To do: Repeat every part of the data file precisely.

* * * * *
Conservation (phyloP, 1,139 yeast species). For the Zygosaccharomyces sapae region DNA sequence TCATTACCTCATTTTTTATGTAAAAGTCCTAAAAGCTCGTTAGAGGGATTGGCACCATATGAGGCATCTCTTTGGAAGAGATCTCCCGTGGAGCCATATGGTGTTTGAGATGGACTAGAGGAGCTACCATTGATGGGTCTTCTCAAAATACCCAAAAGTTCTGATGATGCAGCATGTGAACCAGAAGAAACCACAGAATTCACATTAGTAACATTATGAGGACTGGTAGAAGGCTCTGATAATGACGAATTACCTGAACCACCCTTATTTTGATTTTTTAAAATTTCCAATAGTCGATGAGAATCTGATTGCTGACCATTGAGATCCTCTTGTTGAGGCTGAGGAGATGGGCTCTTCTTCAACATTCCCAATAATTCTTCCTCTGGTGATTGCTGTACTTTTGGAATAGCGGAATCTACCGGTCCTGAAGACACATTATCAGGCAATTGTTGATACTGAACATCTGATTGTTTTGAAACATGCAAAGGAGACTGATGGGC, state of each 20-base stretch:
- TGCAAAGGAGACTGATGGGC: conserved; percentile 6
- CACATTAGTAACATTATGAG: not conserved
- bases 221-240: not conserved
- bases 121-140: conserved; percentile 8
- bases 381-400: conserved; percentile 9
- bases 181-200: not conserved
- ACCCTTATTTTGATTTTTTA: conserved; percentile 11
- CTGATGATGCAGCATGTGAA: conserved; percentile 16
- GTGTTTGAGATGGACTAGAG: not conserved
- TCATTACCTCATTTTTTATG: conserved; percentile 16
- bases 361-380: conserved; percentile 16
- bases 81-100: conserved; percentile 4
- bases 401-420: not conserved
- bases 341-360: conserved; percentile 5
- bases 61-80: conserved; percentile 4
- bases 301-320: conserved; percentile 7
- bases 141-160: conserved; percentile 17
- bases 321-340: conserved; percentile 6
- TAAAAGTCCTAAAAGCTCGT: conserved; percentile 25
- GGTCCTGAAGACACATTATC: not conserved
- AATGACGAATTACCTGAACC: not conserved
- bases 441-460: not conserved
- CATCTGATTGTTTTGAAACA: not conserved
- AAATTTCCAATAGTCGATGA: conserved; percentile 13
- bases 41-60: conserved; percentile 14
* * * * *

Conservation (phyloP, 1,139 yeast species). For the Zygosaccharomyces sapae region DNA sequence TCATTACCTCATTTTTTATGTAAAAGTCCTAAAAGCTCGTTAGAGGGATTGGCACCATATGAGGCATCTCTTTGGAAGAGATCTCCCGTGGAGCCATATGGTGTTTGAGATGGACTAGAGGAGCTACCATTGATGGGTCTTCTCAAAATACCCAAAAGTTCTGATGATGCAGCATGTGAACCAGAAGAAACCACAGAATTCACATTAGTAACATTATGAGGACTGGTAGAAGGCTCTGATAATGACGAATTACCTGAACCACCCTTATTTTGATTTTTTAAAATTTCCAATAGTCGATGAGAATCTGATTGCTGACCATTGAGATCCTCTTGTTGAGGCTGAGGAGATGGGCTCTTCTTCAACATTCCCAATAATTCTTCCTCTGGTGATTGCTGTACTTTTGGAATAGCGGAATCTACCGGTCCTGAAGACACATTATCAGGCAATTGTTGATACTGAACATCTGATTGTTTTGAAACATGCAAAGGAGACTGATGGGC, state of each 20-base stretch:
- TGCAAAGGAGACTGATGGGC: conserved; percentile 6
- CACATTAGTAACATTATGAG: not conserved
- bases 221-240: not conserved
- bases 121-140: conserved; percentile 8
- bases 381-400: conserved; percentile 9
- bases 181-200: not conserved
- ACCCTTATTTTGATTTTTTA: conserved; percentile 11
- CTGATGATGCAGCATGTGAA: conserved; percentile 16
- GTGTTTGAGATGGACTAGAG: not conserved
- TCATTACCTCATTTTTTATG: conserved; percentile 16
- bases 361-380: conserved; percentile 16
- bases 81-100: conserved; percentile 4
- bases 401-420: not conserved
- bases 341-360: conserved; percentile 5
- bases 61-80: conserved; percentile 4
- bases 301-320: conserved; percentile 7
- bases 141-160: conserved; percentile 17
- bases 321-340: conserved; percentile 6
- TAAAAGTCCTAAAAGCTCGT: conserved; percentile 25
- GGTCCTGAAGACACATTATC: not conserved
- AATGACGAATTACCTGAACC: not conserved
- bases 441-460: not conserved
- CATCTGATTGTTTTGAAACA: not conserved
- AAATTTCCAATAGTCGATGA: conserved; percentile 13
- bases 41-60: conserved; percentile 14